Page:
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Our near-term outlook for the coal industry is neutral. Decreased demand for steel and electricity caused by a global recession has pushed global coal prices down off their highs of 2008. In the U.S., this has been perpetuated by mild weather, low natural gas prices and high coal stockpile levels at power generators.
While production cuts will help prices from falling off a cliff, these will likely impact earnings in 2009. Until the economy and investors start to see the tangible effects from the late '08 and early '09 monetary and fiscal stimulus packages put in place on a global scale, there will not be any catalysts to move stock prices in the coal space -- thus trading flat in the first half of 2009.
We believe that contracting for metallurgical coal during 2009 will be delayed. Usually starting on April 1 (the Japanese New Year), steel producers will put off locking in prices until they get a better sense of steel demand for the year. Metallurgical coal will likely be more of an uncertainty than the thermal coal as far as pricing goes.
While the slowing U.S. economy will soften electricity demand, the inelastic or baseload nature of coal has made this commodity more resilient in the past months. While prices have come down in nearly all U.S. Basins, they are still at historically favorable levels. This will bode well for producers when locking in production in out-years.
The larger coal players with strong balance sheets will be able to capitalize on the current market environment in the form of acquisitions. With asset prices coming down from mid-'08 levels and smaller producers feeling the strain on margins, this represents an opportunity to acquire reserves on the cheap. Additionally, many producers will generate a significant amount of free cash flow during 2009.
If credit markets remain unfavorable, this would be an opportune time for management to either 1.) Strengthen its balance sheet; or 2.) Buy back shares of its stock. Both of these would likely have positive near-term effects on stock prices.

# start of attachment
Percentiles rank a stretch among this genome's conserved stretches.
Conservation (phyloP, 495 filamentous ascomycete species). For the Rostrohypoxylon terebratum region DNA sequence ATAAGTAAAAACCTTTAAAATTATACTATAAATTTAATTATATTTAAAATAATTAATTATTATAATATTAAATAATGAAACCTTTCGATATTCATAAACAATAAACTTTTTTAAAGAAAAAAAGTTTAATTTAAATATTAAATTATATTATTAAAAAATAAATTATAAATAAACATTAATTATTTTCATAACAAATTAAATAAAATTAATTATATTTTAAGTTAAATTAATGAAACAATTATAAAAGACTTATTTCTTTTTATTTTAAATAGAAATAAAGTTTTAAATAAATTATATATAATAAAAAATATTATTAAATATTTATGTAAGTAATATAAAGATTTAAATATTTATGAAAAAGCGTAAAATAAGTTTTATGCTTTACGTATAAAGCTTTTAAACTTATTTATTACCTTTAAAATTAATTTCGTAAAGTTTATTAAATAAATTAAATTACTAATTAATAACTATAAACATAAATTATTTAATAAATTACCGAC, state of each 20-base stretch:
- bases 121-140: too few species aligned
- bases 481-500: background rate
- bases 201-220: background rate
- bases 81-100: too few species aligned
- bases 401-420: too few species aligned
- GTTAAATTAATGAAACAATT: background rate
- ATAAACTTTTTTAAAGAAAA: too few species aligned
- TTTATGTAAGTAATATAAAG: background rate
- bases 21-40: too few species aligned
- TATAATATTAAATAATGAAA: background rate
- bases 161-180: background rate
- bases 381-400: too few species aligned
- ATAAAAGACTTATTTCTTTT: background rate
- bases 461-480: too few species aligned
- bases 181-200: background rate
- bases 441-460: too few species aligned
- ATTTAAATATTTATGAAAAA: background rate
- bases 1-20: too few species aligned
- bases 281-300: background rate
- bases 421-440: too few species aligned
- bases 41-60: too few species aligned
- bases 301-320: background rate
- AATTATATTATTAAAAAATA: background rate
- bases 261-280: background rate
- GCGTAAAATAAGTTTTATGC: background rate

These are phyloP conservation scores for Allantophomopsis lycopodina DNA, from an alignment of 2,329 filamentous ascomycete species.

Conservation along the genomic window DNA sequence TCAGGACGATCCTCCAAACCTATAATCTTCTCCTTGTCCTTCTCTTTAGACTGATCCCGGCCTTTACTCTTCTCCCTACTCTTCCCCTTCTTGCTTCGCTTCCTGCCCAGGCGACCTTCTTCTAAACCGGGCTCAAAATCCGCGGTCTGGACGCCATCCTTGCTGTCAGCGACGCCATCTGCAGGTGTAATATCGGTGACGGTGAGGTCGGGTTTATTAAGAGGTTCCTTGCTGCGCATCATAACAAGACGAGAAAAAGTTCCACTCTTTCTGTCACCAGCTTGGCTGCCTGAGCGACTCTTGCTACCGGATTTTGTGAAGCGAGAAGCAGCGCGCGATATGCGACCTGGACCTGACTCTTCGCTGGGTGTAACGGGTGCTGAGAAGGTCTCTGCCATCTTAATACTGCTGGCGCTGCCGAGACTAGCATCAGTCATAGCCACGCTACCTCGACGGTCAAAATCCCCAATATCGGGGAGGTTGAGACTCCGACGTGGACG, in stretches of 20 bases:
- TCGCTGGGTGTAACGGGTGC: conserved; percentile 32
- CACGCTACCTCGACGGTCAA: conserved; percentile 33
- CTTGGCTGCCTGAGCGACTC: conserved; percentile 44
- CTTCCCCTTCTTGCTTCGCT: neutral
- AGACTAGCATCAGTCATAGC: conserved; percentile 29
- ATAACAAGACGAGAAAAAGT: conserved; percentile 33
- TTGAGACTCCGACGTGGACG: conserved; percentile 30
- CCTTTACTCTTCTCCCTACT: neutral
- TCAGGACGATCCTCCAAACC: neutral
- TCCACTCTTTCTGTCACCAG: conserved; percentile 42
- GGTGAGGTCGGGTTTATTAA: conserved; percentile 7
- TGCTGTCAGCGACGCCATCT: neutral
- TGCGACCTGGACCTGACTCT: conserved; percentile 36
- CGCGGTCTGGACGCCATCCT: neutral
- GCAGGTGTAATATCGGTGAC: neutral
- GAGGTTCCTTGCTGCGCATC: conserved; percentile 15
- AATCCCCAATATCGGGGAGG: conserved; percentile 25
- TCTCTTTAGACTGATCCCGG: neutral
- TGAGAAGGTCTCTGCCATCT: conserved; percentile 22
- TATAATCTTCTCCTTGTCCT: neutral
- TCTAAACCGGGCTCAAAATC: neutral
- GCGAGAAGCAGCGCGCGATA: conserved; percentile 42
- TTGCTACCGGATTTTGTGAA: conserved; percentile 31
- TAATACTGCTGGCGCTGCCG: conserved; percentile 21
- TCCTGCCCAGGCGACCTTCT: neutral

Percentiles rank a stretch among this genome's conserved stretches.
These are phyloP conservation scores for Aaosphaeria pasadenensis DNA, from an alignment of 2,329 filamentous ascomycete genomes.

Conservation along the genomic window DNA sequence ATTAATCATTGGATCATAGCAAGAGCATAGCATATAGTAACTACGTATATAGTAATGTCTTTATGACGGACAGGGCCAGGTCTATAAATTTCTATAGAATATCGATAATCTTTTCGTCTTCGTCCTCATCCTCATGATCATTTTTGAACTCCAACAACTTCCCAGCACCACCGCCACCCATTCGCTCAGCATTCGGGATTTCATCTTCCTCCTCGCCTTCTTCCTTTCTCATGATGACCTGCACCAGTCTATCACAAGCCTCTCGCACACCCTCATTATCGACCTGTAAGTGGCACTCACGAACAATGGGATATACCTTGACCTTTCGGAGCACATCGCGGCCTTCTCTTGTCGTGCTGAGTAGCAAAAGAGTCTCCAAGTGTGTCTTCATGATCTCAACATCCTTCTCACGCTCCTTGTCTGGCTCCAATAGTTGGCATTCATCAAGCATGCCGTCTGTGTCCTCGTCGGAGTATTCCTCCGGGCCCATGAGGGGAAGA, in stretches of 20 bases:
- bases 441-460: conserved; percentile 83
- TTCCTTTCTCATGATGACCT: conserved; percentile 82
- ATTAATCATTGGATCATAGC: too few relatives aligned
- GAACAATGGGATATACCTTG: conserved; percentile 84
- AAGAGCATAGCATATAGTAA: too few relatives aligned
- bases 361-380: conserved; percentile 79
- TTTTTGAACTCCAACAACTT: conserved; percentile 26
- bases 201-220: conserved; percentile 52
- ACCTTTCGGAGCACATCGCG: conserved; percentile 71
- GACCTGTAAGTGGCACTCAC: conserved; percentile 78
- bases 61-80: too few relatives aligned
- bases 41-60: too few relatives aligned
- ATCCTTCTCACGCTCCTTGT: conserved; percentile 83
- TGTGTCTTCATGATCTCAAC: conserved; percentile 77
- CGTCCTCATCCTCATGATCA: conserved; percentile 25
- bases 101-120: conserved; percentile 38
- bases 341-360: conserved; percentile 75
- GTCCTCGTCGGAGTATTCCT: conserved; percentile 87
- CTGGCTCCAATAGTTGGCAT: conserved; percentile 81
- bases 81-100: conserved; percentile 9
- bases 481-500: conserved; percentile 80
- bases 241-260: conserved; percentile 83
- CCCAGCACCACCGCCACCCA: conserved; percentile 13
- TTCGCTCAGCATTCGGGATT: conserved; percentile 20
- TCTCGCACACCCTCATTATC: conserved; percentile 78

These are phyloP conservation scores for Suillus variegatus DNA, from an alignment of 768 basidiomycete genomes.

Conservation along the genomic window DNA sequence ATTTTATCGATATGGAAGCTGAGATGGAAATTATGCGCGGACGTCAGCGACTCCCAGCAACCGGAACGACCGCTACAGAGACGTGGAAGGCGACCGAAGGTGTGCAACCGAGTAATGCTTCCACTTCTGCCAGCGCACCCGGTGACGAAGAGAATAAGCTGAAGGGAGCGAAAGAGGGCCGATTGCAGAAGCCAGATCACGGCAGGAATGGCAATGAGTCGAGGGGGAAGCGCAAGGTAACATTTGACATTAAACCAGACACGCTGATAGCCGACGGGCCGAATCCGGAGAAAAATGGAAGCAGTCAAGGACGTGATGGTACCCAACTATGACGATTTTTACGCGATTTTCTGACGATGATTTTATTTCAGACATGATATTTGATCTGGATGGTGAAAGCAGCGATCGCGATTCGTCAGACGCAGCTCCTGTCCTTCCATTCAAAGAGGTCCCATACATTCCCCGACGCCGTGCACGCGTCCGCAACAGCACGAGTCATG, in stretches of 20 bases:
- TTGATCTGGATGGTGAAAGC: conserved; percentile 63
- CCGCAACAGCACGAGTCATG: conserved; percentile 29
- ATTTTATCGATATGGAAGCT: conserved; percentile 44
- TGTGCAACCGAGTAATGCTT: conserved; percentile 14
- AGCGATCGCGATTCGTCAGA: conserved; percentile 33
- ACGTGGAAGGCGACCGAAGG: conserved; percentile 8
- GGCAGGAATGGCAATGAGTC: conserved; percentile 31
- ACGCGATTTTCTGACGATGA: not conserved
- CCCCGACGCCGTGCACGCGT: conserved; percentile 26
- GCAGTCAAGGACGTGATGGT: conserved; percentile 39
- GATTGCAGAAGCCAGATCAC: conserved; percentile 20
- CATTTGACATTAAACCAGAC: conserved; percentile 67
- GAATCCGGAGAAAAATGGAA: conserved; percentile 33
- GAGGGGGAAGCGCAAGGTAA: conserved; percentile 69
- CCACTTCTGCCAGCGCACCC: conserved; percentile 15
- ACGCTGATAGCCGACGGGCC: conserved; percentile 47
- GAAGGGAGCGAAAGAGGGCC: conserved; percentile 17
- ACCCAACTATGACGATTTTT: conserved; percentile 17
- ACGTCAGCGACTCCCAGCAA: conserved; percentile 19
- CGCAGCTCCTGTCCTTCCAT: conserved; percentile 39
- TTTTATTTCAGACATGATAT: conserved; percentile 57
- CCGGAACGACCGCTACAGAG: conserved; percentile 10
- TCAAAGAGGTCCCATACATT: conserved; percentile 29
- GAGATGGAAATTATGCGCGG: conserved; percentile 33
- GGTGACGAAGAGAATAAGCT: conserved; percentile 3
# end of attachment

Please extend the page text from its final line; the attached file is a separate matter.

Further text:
In particular, we like companies with exposure to the international coal markets as well as the Powder River Basin (PRB) in the U.S. Companies like Peabody Coal ( BTU - Analyst Report ) and Arch Coal Inc. ( ACI - Analyst Report ) look attractive currently.
Peabody is the largest pure-play coal producer, with significant leverage to the Australian export market. Due to the high quality of coal produced and its proximity to Asia (emerging markets) Australian seaborne coal trades at premium to all other coals. Peabody would benefit especially when China and other Asian emerging markets begin to rebound. The stimulus packages enacted by the federal government during the recent months should start to pay dividends in the back half of '09.
Arch Coal has a significant amount of reserves and is a top three producer in the PRB. In our opinion, PRB coal will be in great demand over the coming years. The significant coal-fired power plant build-out will increase annual thermal coal demand by more than 60 MM tons; approximately 50% of this new demand will be met by PRB supply.
Appalachian producers continue to face productivity problems via shortage of skilled labor, MSHA inspections, and other permitting and regulatory hurdles. While the falling cost of steel and fuel will reduce the cost of direct materials, these other issues will more than offset. If the global economy -- particularly regarding its demand for steel -- is slow to recover, this could mean prolonged price suppression for CAPP and NAPP coal, which could lead to reduced production, idled mines and higher unit costs.
Assumptions for 2009 Average Prices:
Thermal Coal Prices: $75 - $90 per ton
Metallurgical Prices: $150 per ton
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